Installation view of Adrian Piper: A Synthesis of Intuitions, 1965–2016, The Museum of Modern Art, New York, March 31–July 22, 2018. © 2018 The Museum of Modern Art. Photo: Martin Seck.

    Adrian Piper, Decide Who You Are #1: Skinned Alive. 1992. Screenprinted images and text on three sheets of paper, mounted on foam core 72 × 42 in. (182.8 × 106.7 cm); 72 × 63 in. (182.8 × 160 cm); and 72 × 42 in. (182.8 × 106.7 cm). Collection Margaret and Daniel S. Loeb. © Adrian Piper Research Archive Foundation Berlin

    Adrian Piper. What It’s Like, What It Is #3. 1991. Video installation. Video (color, sound), constructed wood environment, four monitors, mirrors, and lighting, dimensions variable. Installation view in Dislocations, The Museum of Modern Art, New York, October 20, 1991–January 7, 1992. The Museum of Modern Art, New York. Acquired in part through the generosity of Lonti Ebers, Marie-Josée and Henry Kravis, Candace King Weir, and Lévy Gorvy Gallery, and with support from The Modern Women’s Fund. © Adrian Piper Research Archive Foundation Berlin

    Full gallery of images, press release and link available after the jump.

    Images:

    Installation view of Adrian Piper: A Synthesis of Intuitions, 1965–2016, The Museum of Modern Art, New York, March 31–July 22, 2018. © 2018 The Museum of Modern Art. Photo: Martin Seck.
    Installation view of Adrian Piper: A Synthesis of Intuitions, 1965–2016, The Museum of Modern Art, New York, March 31–July 22, 2018. © 2018 The Museum of Modern Art. Photo: Martin Seck.
    Installation view of Adrian Piper: A Synthesis of Intuitions, 1965–2016, The Museum of Modern Art, New York, March 31–July 22, 2018. © 2018 The Museum of Modern Art. Photo: Martin Seck.
    Installation view of Adrian Piper: A Synthesis of Intuitions, 1965–2016, The Museum of Modern Art, New York, March 31–July 22, 2018. © 2018 The Museum of Modern Art. Photo: Martin Seck.
    Installation view of Adrian Piper: A Synthesis of Intuitions, 1965–2016, The Museum of Modern Art, New York, March 31–July 22, 2018. © 2018 The Museum of Modern Art. Photo: Martin Seck.
    Installation view of Adrian Piper: A Synthesis of Intuitions, 1965–2016, The Museum of Modern Art, New York, March 31–July 22, 2018. © 2018 The Museum of Modern Art. Photo: Martin Seck.
    Installation view of Adrian Piper: A Synthesis of Intuitions, 1965–2016, The Museum of Modern Art, New York, March 31–July 22, 2018. © 2018 The Museum of Modern Art. Photo: Martin Seck.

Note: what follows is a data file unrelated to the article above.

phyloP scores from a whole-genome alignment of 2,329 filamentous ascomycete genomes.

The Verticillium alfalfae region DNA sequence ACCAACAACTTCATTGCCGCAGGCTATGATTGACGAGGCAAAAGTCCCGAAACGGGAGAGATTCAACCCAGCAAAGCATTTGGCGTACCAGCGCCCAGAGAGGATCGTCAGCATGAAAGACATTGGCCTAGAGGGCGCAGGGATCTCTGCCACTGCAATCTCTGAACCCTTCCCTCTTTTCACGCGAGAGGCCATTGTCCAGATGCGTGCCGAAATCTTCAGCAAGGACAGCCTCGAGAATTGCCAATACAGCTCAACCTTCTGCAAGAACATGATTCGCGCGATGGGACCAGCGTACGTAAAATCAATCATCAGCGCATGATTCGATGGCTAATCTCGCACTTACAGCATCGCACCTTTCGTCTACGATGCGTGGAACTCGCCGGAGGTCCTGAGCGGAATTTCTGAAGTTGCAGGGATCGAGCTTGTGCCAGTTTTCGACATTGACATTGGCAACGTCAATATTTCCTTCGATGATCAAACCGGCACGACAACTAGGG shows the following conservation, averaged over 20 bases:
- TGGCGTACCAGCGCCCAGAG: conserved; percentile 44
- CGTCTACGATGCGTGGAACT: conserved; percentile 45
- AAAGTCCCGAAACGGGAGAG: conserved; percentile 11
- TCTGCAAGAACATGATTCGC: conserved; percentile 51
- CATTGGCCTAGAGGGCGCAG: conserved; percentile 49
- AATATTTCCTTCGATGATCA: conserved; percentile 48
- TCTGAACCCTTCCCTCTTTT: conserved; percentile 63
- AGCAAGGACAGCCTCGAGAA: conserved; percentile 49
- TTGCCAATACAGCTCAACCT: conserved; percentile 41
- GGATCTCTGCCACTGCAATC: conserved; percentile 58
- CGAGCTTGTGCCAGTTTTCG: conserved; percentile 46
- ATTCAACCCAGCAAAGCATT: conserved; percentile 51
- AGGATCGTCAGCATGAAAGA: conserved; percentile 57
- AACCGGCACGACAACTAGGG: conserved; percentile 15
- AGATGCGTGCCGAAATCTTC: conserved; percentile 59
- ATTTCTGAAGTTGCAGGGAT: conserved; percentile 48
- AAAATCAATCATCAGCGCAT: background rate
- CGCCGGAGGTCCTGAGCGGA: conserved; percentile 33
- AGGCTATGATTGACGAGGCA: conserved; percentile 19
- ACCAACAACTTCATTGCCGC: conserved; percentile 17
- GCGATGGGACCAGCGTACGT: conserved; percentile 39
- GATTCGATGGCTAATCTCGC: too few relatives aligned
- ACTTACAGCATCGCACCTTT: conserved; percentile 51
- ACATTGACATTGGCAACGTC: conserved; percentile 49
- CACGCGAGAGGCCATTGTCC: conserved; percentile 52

Installation view of Adrian Piper: A Synthesis of Intuitions, 1965–2016, The Museum of Modern Art, New York, March 31–July 22, 2018. © 2018 The Museum of Modern Art. Photo: Martin Seck.
    Installation view of Adrian Piper: A Synthesis of Intuitions, 1965–2016, The Museum of Modern Art, New York, March 31–July 22, 2018. © 2018 The Museum of Modern Art. Photo: Martin Seck.
    Installation view of Adrian Piper: A Synthesis of Intuitions, 1965–2016, The Museum of Modern Art, New York, March 31–July 22, 2018. © 2018 The Museum of Modern Art. Photo: Martin Seck.
    Installation view of Adrian Piper: A Synthesis of Intuitions, 1965–2016, The Museum of Modern Art, New York, March 31–July 22, 2018. © 2018 The Museum of Modern Art. Photo: Martin Seck.
    Adrian Piper. What It’s Like, What It Is #3. 1991. Video installation. Video (color, sound), constructed wood environment, four monitors, mirrors, and lighting, dimensions variable. Installation view in Dislocations, The Museum of Modern Art, New York, October 20, 1991–January 7, 1992. The Museum of Modern Art, New York. Acquired in part through the generosity of Lonti Ebers, Marie-Josée and Henry Kravis, Candace King Weir, and Lévy Gorvy Gallery, and with support from The Modern Women’s Fund. © Adrian Piper Research Archive Foundation Berlin
    Adrian Piper, LSD Self-Portrait from the Inside Out. 1966. Acrylic on canvas, 40 x 30 in. (101.6 x 76.2 cm). Emi Fontana Collection. © Adrian Piper Research Archive Foundation Berlin. Photography by Boris Kirpotin
    Adrian Piper, Recessed Square. 1967. Masonite on wood frame (refabricated 2017). 36 × 36 × 9 in. (91.4 × 91.4 × 22.9 cm). Collection Adrian Piper Research Archive Foundation Berlin. © Adrian Piper Research Archive Foundation Berlin. Photography by Timo Ohler